The concept behind IPAB is relatively simple. Beginning in 2015, if per capita spending on Medicare beneficiaries grows faster than gross domestic product plus 1%, the panel must offer cost-control measures to bring down the growth rate. Congress can either substitute its own cuts or accept the IPAB recommendations, which automatically go into effect if Congress does its usual—that is, nothing.
From the bill's outset, cynical observers dismissed IPAB's ability to shape Medicare's cost curve. They pointed to the controls slapped on physician payments in the late 1990s, which Congress overrides every year with the so-called “doc fix.”
Still, IPAB bashing remains a popular sport for politicians and interest groups, including major healthcare providers. Earlier this year, the American Medical Association endorsed bipartisan House legislation that would repeal IPAB, citing its “power to make indiscriminate cuts.”
The American Hospital Association chimed in with a February endorsement of a Senate IPAB repeal bill “because its existence permanently removes Congress from the process of making decisions regarding Medicare payment.” This blast came despite reform architects having included an exemption for hospitals until 2020, a carve-out specifically designed to ensure the AHA's endorsement of the ACA.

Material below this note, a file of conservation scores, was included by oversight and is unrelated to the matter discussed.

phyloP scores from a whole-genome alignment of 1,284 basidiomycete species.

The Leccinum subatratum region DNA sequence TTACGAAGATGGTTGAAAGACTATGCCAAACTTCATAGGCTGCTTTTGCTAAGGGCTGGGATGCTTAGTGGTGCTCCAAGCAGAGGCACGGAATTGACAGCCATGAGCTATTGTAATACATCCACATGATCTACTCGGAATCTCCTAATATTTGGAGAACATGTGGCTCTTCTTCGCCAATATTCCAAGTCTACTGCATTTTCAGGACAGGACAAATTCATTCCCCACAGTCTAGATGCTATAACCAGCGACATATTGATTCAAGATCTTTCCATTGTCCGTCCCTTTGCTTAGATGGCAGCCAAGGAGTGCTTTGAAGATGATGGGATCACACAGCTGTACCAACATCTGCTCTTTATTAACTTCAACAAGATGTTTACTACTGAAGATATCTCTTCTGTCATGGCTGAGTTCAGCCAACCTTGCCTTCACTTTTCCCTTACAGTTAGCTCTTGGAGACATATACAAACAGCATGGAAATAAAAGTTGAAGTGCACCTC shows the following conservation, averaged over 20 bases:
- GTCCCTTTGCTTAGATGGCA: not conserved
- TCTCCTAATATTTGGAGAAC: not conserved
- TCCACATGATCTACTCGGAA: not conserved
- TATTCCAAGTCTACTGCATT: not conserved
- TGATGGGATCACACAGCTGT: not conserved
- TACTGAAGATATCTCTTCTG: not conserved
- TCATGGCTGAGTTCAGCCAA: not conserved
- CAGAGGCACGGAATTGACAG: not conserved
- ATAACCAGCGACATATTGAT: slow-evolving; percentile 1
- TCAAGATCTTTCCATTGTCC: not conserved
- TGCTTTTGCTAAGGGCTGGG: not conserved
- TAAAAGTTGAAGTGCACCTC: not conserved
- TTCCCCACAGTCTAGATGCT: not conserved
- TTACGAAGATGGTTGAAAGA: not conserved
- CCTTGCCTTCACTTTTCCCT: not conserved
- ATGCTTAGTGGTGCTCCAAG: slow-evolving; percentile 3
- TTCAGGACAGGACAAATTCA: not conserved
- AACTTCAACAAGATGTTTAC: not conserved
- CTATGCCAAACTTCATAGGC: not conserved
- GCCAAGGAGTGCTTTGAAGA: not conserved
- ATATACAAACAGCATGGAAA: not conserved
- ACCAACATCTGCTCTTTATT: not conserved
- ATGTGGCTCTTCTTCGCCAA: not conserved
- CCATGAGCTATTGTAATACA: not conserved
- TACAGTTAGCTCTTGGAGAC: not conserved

More recently, IPAB has picked up some liberal enemies. Former Vermont Gov. Howard Dean, now a senior consultant to a major lobbying firm, blasted the panel as “essentially a healthcare rationing body” that would set rates so low for physicians and hospitals that “no doctor or hospital will perform them.” Responding at the end of July, former Office of Management and Budget Director Peter Orszag attacked Dean for fundamentally misrepresenting the board's authority.
“The legislation specifically states that the board is not allowed to make any recommendations that would ration care,” Orszag said. IPAB's recommendations, should they become necessary, will more rapidly move the Medicare payment system away from fee-for-service toward the accountable care and bundled-payment models now being tested with some success across the country.